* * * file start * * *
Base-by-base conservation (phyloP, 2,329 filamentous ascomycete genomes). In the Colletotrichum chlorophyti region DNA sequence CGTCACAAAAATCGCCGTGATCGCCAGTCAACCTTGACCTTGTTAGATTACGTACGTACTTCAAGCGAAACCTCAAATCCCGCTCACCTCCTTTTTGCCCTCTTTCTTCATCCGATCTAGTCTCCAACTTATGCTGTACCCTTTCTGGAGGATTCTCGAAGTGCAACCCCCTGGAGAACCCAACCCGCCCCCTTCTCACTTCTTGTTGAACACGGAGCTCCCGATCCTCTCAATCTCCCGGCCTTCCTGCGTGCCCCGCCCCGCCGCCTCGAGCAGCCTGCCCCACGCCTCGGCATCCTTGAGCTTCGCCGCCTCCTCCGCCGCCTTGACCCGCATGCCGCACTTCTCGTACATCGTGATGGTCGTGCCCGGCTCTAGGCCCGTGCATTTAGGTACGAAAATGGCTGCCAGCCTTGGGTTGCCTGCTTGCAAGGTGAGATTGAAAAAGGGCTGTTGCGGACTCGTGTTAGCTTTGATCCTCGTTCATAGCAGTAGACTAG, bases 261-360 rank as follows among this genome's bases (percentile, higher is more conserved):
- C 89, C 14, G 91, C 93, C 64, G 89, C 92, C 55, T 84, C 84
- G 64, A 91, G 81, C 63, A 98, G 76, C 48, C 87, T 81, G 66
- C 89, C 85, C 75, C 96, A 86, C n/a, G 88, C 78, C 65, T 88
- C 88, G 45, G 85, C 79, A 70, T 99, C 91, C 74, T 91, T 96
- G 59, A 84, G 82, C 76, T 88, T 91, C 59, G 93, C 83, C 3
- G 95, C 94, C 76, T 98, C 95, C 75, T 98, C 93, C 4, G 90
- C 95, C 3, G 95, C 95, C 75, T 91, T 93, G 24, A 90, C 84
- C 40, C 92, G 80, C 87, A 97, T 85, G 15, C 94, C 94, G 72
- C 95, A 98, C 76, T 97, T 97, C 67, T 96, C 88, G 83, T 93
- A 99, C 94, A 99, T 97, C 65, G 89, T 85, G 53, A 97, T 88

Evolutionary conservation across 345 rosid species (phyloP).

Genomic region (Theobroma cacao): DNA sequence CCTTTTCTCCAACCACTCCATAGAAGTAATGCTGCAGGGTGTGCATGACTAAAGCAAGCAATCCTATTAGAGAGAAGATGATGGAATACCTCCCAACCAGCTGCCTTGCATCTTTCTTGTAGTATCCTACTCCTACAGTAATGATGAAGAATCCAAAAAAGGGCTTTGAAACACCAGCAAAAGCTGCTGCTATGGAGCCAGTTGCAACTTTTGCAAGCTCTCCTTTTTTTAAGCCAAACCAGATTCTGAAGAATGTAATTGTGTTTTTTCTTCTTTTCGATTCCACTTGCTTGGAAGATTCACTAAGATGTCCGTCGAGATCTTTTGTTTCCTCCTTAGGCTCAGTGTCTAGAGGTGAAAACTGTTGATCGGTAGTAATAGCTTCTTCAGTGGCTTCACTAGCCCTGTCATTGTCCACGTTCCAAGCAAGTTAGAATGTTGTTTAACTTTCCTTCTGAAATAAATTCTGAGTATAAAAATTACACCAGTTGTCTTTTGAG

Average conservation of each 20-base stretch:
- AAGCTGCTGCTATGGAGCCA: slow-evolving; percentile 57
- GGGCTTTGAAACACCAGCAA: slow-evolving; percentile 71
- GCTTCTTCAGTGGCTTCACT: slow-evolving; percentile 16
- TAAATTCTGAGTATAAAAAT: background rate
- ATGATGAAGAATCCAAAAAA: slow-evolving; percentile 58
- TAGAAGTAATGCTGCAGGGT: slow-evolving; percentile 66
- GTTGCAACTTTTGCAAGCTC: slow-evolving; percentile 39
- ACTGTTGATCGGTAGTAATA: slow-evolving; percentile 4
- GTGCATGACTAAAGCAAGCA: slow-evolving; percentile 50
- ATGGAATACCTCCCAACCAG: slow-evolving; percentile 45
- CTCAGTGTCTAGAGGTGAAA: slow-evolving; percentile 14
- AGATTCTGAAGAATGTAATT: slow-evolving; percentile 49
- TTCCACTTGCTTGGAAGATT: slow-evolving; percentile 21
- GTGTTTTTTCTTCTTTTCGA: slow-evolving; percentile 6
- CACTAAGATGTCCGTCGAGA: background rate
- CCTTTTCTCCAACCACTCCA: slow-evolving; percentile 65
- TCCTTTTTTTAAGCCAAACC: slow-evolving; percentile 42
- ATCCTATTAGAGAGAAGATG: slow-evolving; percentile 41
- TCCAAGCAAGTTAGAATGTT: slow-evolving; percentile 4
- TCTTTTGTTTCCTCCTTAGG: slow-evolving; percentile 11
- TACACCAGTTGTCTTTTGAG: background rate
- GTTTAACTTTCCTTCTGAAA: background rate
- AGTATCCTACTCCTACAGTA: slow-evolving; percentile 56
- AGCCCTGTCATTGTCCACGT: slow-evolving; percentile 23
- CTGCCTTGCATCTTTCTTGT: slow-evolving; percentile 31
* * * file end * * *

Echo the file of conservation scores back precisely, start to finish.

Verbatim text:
Base-by-base conservation (phyloP, 2,329 filamentous ascomycete genomes). In the Colletotrichum chlorophyti region DNA sequence CGTCACAAAAATCGCCGTGATCGCCAGTCAACCTTGACCTTGTTAGATTACGTACGTACTTCAAGCGAAACCTCAAATCCCGCTCACCTCCTTTTTGCCCTCTTTCTTCATCCGATCTAGTCTCCAACTTATGCTGTACCCTTTCTGGAGGATTCTCGAAGTGCAACCCCCTGGAGAACCCAACCCGCCCCCTTCTCACTTCTTGTTGAACACGGAGCTCCCGATCCTCTCAATCTCCCGGCCTTCCTGCGTGCCCCGCCCCGCCGCCTCGAGCAGCCTGCCCCACGCCTCGGCATCCTTGAGCTTCGCCGCCTCCTCCGCCGCCTTGACCCGCATGCCGCACTTCTCGTACATCGTGATGGTCGTGCCCGGCTCTAGGCCCGTGCATTTAGGTACGAAAATGGCTGCCAGCCTTGGGTTGCCTGCTTGCAAGGTGAGATTGAAAAAGGGCTGTTGCGGACTCGTGTTAGCTTTGATCCTCGTTCATAGCAGTAGACTAG, bases 261-360 rank as follows among this genome's bases (percentile, higher is more conserved):
- C 89, C 14, G 91, C 93, C 64, G 89, C 92, C 55, T 84, C 84
- G 64, A 91, G 81, C 63, A 98, G 76, C 48, C 87, T 81, G 66
- C 89, C 85, C 75, C 96, A 86, C n/a, G 88, C 78, C 65, T 88
- C 88, G 45, G 85, C 79, A 70, T 99, C 91, C 74, T 91, T 96
- G 59, A 84, G 82, C 76, T 88, T 91, C 59, G 93, C 83, C 3
- G 95, C 94, C 76, T 98, C 95, C 75, T 98, C 93, C 4, G 90
- C 95, C 3, G 95, C 95, C 75, T 91, T 93, G 24, A 90, C 84
- C 40, C 92, G 80, C 87, A 97, T 85, G 15, C 94, C 94, G 72
- C 95, A 98, C 76, T 97, T 97, C 67, T 96, C 88, G 83, T 93
- A 99, C 94, A 99, T 97, C 65, G 89, T 85, G 53, A 97, T 88

Evolutionary conservation across 345 rosid species (phyloP).

Genomic region (Theobroma cacao): DNA sequence CCTTTTCTCCAACCACTCCATAGAAGTAATGCTGCAGGGTGTGCATGACTAAAGCAAGCAATCCTATTAGAGAGAAGATGATGGAATACCTCCCAACCAGCTGCCTTGCATCTTTCTTGTAGTATCCTACTCCTACAGTAATGATGAAGAATCCAAAAAAGGGCTTTGAAACACCAGCAAAAGCTGCTGCTATGGAGCCAGTTGCAACTTTTGCAAGCTCTCCTTTTTTTAAGCCAAACCAGATTCTGAAGAATGTAATTGTGTTTTTTCTTCTTTTCGATTCCACTTGCTTGGAAGATTCACTAAGATGTCCGTCGAGATCTTTTGTTTCCTCCTTAGGCTCAGTGTCTAGAGGTGAAAACTGTTGATCGGTAGTAATAGCTTCTTCAGTGGCTTCACTAGCCCTGTCATTGTCCACGTTCCAAGCAAGTTAGAATGTTGTTTAACTTTCCTTCTGAAATAAATTCTGAGTATAAAAATTACACCAGTTGTCTTTTGAG

Average conservation of each 20-base stretch:
- AAGCTGCTGCTATGGAGCCA: slow-evolving; percentile 57
- GGGCTTTGAAACACCAGCAA: slow-evolving; percentile 71
- GCTTCTTCAGTGGCTTCACT: slow-evolving; percentile 16
- TAAATTCTGAGTATAAAAAT: background rate
- ATGATGAAGAATCCAAAAAA: slow-evolving; percentile 58
- TAGAAGTAATGCTGCAGGGT: slow-evolving; percentile 66
- GTTGCAACTTTTGCAAGCTC: slow-evolving; percentile 39
- ACTGTTGATCGGTAGTAATA: slow-evolving; percentile 4
- GTGCATGACTAAAGCAAGCA: slow-evolving; percentile 50
- ATGGAATACCTCCCAACCAG: slow-evolving; percentile 45
- CTCAGTGTCTAGAGGTGAAA: slow-evolving; percentile 14
- AGATTCTGAAGAATGTAATT: slow-evolving; percentile 49
- TTCCACTTGCTTGGAAGATT: slow-evolving; percentile 21
- GTGTTTTTTCTTCTTTTCGA: slow-evolving; percentile 6
- CACTAAGATGTCCGTCGAGA: background rate
- CCTTTTCTCCAACCACTCCA: slow-evolving; percentile 65
- TCCTTTTTTTAAGCCAAACC: slow-evolving; percentile 42
- ATCCTATTAGAGAGAAGATG: slow-evolving; percentile 41
- TCCAAGCAAGTTAGAATGTT: slow-evolving; percentile 4
- TCTTTTGTTTCCTCCTTAGG: slow-evolving; percentile 11
- TACACCAGTTGTCTTTTGAG: background rate
- GTTTAACTTTCCTTCTGAAA: background rate
- AGTATCCTACTCCTACAGTA: slow-evolving; percentile 56
- AGCCCTGTCATTGTCCACGT: slow-evolving; percentile 23
- CTGCCTTGCATCTTTCTTGT: slow-evolving; percentile 31